Until recently, 751 National Street was a vacant, nondescript building that previously housed Midsouth Millworks, a mom-and-pop cabinet shop.
In July 2018 Heights CDC
— a nonprofit community development corporation working to improve livability and reduce crime and blighted properties in The Heights — leased the building for its new Heights Line Design Studio. In late September they purchased the property, which covers three structures and a sizable yard.
What was once beige and boarded up is now a colorful space complete with flowers, tables, giant games of checkers, and a community calendar on the windows. On Wednesday nights the main 400-square-foot meeting space is full of friends, conversation, laughter, snacks, and games.
The Heights Line Design Studio gives Heights CDC a physical presence on National Street to anchor revitalization efforts and provides a space for the community to connect and share ideas on neighborhood development.
“[It] has become a community gathering space where people can come in off of the street and give their input while also learning more about other resources that the Heights CDC is connected to,” said Jared Myers, director of Heights CDC.
The studio is also a space for community members to help refine the design of the Heights Line — a proposed $3.5 million, two-mile linear park and greenline down National Street from Broad Avenue to Jackson Avenue — with interactive mapping and brainstorming sessions. So far they’ve suggested improvements to seating, lighting, greenery, and bike and walking paths.
One goal of the design studio is education and resource sharing. These handwritten booklets allow residents to teach their neighbors a variety of skills. (Cole Bradley)
After more than a year of resident engagement in The Heights, the CDC hosted the Heights Line design mixer and charette on October 26 at The Liquor Store on Broad Avenue to grow interest among outside stakeholders like Wolf River Conservancy, Memphis’ Division of Housing and Community Development and the Sierra Club.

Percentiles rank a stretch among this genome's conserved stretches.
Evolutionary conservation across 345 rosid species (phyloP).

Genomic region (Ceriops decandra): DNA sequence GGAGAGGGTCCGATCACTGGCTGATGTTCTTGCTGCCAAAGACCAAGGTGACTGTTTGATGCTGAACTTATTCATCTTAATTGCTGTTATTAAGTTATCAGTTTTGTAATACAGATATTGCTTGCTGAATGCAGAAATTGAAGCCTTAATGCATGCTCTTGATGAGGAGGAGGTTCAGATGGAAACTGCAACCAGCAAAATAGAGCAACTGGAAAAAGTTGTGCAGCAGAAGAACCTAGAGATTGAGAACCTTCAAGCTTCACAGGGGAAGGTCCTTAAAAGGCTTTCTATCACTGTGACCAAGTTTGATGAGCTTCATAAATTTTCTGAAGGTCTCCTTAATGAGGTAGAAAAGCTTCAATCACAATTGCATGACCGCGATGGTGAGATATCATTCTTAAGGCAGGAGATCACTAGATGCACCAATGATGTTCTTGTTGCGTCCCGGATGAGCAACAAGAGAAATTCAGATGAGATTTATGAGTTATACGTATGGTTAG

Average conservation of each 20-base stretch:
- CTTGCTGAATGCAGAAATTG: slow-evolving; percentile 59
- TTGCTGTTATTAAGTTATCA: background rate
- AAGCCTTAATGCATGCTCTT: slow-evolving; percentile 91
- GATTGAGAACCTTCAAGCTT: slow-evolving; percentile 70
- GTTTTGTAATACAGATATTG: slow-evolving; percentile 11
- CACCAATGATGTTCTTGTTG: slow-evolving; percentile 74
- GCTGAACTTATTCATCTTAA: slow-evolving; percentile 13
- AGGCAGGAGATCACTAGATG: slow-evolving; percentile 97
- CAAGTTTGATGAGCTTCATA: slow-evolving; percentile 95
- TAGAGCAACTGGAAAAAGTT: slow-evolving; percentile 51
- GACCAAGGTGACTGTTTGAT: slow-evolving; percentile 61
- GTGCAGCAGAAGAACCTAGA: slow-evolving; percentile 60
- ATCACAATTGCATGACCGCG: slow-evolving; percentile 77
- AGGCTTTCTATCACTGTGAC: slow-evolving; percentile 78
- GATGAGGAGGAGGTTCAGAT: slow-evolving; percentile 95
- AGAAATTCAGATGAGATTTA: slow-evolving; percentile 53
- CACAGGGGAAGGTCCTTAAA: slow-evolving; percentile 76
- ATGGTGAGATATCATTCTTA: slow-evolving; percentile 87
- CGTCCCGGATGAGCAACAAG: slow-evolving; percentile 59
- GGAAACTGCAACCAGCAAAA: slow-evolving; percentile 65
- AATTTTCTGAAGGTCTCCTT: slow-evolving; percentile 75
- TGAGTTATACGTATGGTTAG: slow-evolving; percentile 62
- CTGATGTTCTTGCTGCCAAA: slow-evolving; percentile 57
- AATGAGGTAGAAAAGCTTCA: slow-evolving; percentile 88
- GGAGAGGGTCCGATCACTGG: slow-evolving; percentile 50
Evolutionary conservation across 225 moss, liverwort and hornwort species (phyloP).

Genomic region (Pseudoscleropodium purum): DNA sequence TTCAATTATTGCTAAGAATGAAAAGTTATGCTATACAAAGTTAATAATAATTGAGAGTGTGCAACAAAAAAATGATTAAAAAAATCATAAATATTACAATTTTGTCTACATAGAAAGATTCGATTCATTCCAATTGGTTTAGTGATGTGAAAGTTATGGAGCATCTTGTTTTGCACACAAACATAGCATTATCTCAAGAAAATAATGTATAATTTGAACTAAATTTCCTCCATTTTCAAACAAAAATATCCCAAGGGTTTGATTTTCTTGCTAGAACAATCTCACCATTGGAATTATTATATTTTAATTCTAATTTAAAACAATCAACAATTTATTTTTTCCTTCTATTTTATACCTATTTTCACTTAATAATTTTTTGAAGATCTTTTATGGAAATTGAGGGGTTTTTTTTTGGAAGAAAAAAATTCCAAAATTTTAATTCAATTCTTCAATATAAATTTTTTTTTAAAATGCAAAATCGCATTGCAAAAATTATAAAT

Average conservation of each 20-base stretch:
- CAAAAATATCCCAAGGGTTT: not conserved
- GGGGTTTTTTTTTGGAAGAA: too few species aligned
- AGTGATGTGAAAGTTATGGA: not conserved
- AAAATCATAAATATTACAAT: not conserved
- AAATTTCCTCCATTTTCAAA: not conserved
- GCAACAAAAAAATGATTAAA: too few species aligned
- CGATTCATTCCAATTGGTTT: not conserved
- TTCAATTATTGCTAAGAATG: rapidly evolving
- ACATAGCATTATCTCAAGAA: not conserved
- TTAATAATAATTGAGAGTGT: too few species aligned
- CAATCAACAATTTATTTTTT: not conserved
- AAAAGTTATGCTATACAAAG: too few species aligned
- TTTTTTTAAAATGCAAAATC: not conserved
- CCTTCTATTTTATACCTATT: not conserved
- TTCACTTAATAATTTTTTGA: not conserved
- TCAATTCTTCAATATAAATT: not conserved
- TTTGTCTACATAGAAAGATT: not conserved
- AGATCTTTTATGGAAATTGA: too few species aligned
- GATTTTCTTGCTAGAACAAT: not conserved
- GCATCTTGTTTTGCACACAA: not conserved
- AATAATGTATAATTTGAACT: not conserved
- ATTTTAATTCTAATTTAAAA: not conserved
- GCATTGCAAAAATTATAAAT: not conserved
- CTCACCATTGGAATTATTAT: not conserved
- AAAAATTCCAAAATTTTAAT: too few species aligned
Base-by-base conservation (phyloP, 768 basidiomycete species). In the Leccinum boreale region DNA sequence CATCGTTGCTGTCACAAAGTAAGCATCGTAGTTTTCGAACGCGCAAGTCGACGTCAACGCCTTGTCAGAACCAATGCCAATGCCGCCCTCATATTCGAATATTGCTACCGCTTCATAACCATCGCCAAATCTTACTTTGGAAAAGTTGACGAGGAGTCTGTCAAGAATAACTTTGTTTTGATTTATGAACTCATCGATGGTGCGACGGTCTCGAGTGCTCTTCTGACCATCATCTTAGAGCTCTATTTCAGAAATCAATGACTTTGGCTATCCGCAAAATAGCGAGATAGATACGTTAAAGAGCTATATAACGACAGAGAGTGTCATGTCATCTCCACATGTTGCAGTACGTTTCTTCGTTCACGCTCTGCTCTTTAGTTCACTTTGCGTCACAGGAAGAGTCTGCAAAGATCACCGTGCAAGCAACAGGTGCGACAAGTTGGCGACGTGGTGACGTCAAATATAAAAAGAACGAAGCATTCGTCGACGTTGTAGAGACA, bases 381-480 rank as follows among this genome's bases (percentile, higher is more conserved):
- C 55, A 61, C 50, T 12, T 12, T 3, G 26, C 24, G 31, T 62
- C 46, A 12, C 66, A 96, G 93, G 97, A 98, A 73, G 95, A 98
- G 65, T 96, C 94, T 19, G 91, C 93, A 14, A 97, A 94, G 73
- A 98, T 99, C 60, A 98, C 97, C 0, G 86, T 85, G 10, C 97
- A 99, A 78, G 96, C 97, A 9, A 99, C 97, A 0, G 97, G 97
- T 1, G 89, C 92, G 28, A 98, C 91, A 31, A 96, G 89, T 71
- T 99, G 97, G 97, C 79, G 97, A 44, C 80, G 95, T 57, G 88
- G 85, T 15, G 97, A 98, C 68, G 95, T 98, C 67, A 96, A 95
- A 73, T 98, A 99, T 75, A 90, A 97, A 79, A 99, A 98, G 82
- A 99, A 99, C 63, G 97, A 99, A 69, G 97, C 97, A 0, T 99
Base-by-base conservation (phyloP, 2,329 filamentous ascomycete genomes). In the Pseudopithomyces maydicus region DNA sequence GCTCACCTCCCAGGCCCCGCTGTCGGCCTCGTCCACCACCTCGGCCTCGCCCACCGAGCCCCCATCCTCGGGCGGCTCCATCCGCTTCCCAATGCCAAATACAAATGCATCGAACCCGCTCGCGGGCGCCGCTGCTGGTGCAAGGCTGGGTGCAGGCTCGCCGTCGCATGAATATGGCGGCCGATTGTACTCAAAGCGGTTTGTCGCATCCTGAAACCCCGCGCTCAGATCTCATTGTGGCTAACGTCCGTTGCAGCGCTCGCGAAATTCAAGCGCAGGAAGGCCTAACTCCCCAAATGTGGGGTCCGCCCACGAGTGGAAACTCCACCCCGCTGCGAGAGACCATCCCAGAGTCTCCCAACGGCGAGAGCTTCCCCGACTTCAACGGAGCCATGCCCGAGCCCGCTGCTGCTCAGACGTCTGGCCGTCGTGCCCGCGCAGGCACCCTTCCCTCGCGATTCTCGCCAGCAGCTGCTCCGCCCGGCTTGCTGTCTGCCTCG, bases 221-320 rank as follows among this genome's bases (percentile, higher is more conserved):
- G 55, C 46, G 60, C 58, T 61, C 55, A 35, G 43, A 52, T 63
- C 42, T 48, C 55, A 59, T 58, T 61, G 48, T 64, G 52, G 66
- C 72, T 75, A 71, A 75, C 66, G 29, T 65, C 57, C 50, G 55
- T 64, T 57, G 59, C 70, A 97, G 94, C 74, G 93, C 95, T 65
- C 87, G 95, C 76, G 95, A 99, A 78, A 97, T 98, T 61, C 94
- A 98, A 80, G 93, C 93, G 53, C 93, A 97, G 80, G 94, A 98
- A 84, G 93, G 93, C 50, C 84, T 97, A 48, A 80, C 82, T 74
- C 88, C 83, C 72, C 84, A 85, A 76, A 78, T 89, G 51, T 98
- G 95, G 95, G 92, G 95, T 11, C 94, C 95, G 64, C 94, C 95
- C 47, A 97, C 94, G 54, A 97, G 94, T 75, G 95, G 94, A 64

It was the first time non-residents were able to see and react to several proposed designs. The feedback was overwhelmingly positive.
“People want to see the existing medium as an asset,” said Daniel Ashworth, a senior associate and landscape architect with Alta Planning + Design, which has partnered with the CDC to design The Heights Line.
Myers said the next step for the Heights Line is to raise $90,000 to complete the design phase, seek approvals from the city, and begin fundraising for the estimated $3.5 million installation. For the design studio, the next steps are to demolish two of the property’s structures and convert the third into a larger community resource center.
“We plan to continue to engage residents with the [studio] while we raise the capital needed to transform it into a community center and office space for the CDC,” said Myers. “There are also ideas from the community to build new retail and food shops along National Street as the Heights Line is developed, bringing back the mixed-use and walkable neighborhood that used to exist before the decades of disinvestment that occurred.”
Proposed renderings of the re-design of National Street. (Alta Planning Design)
Heights CDC loosely defines their boundaries as Graham Road and Scott Street east-west and Jackson and Summer avenues north-south.